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  4. NFencore, Read have for hage. The Web may be a remarkable advance in the collection and organization of knowledge and awareness but there are relative truths. Just in the last hour I've been having a conversation with a friend of many years, a film critic and film historian, who views the Web as totalitarian intrusion -- e.g., Google Earth and Google Street. It could be that the purest poetry of the times is being written by Luddites?

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  5. Ah, I enjoy hovering over that idea (the intrusion). It would seem appropriate that one could take that wealth of information to the other extreme; The same with any other exercise in greed. Borrowing a few threads from the Web until the poet-self is spun out and sucked dry -- I believe there is a lot of that happening (or could be, I'm only entertaining catastrophe) with "the" poetry of the millennial. Experience is no longer necessary to catalog our existential mumblings, as long as you can pile it on with references and viewpoints pulled from every cupboard that's jacked in.

    But when used as a resource, and not an oasis, control resumes. You demonstrate that well.

    I agree with the comment about the Luddites. I never get to read their compositions in full, though. The tide has almost always washed most of it out to sea by the time I arrive at the shore.

    Thank you for your continuing insights.

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  6. Experience is a relentless inevitability. No one, poet or otherwise, lacks for it. Daily we sleep or laze (and sometimes dream) for eight hours and absorb for the other sixteen. Apparently Kant never ventured more than ten kilometers from his birthsite. Perhaps too much of the Web does dull poetic perception. All things in moderation, etc. Timidity and irresolution are probably the most corrosive quaslities for anyone writing poetry to avoid, along with perhaps playing too much solitaire at the keyboard.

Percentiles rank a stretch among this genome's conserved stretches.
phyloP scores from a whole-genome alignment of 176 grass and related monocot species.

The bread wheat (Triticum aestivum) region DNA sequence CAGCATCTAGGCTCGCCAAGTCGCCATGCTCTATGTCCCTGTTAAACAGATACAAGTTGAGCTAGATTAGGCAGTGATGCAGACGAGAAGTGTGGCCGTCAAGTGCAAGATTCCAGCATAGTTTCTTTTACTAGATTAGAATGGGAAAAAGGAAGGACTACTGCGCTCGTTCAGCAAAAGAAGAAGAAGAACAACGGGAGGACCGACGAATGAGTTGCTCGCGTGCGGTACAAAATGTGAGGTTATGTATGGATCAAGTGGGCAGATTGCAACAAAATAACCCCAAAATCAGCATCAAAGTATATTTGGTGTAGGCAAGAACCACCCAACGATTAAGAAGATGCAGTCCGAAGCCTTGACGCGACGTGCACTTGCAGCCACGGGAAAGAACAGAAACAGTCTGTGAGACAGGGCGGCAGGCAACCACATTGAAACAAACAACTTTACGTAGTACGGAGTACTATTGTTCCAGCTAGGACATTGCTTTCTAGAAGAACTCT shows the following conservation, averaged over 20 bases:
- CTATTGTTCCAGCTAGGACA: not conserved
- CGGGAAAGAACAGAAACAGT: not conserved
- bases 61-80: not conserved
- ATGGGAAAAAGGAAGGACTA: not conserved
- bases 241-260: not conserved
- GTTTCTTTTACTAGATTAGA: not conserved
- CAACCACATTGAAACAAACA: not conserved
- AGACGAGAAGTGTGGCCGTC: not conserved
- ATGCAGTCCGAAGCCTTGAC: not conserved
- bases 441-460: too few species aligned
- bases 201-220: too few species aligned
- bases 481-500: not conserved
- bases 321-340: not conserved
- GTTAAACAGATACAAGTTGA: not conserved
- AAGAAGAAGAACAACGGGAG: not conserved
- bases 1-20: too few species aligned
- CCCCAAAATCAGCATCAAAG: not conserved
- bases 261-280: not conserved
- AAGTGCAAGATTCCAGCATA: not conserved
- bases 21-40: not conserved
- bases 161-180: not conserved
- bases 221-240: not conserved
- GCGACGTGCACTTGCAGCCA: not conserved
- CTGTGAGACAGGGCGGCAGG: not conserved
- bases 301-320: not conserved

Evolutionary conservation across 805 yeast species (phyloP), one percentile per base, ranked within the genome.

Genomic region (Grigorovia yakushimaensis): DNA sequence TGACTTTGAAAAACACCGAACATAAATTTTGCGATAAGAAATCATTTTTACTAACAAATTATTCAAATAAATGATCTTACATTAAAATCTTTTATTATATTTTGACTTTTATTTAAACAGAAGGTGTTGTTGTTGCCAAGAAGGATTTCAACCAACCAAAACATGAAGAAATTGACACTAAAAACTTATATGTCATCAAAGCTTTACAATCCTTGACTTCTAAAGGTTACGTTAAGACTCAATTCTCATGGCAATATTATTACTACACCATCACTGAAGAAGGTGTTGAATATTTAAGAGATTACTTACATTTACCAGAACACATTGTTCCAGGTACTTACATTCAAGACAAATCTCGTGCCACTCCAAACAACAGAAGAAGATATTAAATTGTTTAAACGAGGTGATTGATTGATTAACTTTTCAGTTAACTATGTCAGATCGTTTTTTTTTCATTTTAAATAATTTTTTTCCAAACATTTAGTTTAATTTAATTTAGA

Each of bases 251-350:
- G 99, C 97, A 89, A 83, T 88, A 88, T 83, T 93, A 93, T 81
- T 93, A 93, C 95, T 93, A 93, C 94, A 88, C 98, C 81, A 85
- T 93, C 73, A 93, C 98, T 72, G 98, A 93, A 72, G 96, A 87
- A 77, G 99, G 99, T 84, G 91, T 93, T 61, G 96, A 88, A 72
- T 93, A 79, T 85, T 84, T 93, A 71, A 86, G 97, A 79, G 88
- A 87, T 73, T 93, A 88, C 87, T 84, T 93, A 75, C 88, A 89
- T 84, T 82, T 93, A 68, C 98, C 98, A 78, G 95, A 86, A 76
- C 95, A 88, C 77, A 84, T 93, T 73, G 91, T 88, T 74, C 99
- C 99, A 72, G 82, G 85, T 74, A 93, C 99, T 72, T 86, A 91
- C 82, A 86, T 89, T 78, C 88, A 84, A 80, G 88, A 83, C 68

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  7. The point of the BPJ Forum is exchange, not pontification. For the rest of my month up on this remarkable site no more pronouncements from this end.

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  8. How does music--that is, your ear for rhythm, the shapeliness of a phrase, and cadence--enter into the process of composing the months?

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  9. LS, Music, I guess, is the most difficult aesthetic experience to write about but for me it often enters what I doing and so often I simply use the composition's name or the composer without further comment. If I try to say more it usually ends up as just sighs and flaccid adjectives. So necessarily I assume that if I mention something, say, like "Death and the Maiden" most people know their Schubert and let it go at that. Most of the time cadence and shape of phrase comes in the sound of the descriptive words, rhythm in the suggestiveness of the music mentioned.
    The music itself, when it comes to awarenss while writing, is what's recently heard or what is suggested by situation, personality, landscape, etc. Some people simply make me think of "March Slave" others of Bossa Nova or Wagner or Puccini arias, but generally if I make direct reference to music it's coming from something heard fairly recently. Music is a very fine thing to work with and often to work to. I'm in awe of musical composition, think of it as probably the highest calling, and have no idea how it's done.

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  10. No more "pronouncements" promised but plenty of exchange if anyone has anything to say about "Augustos" or other of my months.

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  11. Hello D.E.,
    I don't mind 'pronouncements', so no problem as far as I'm concerned.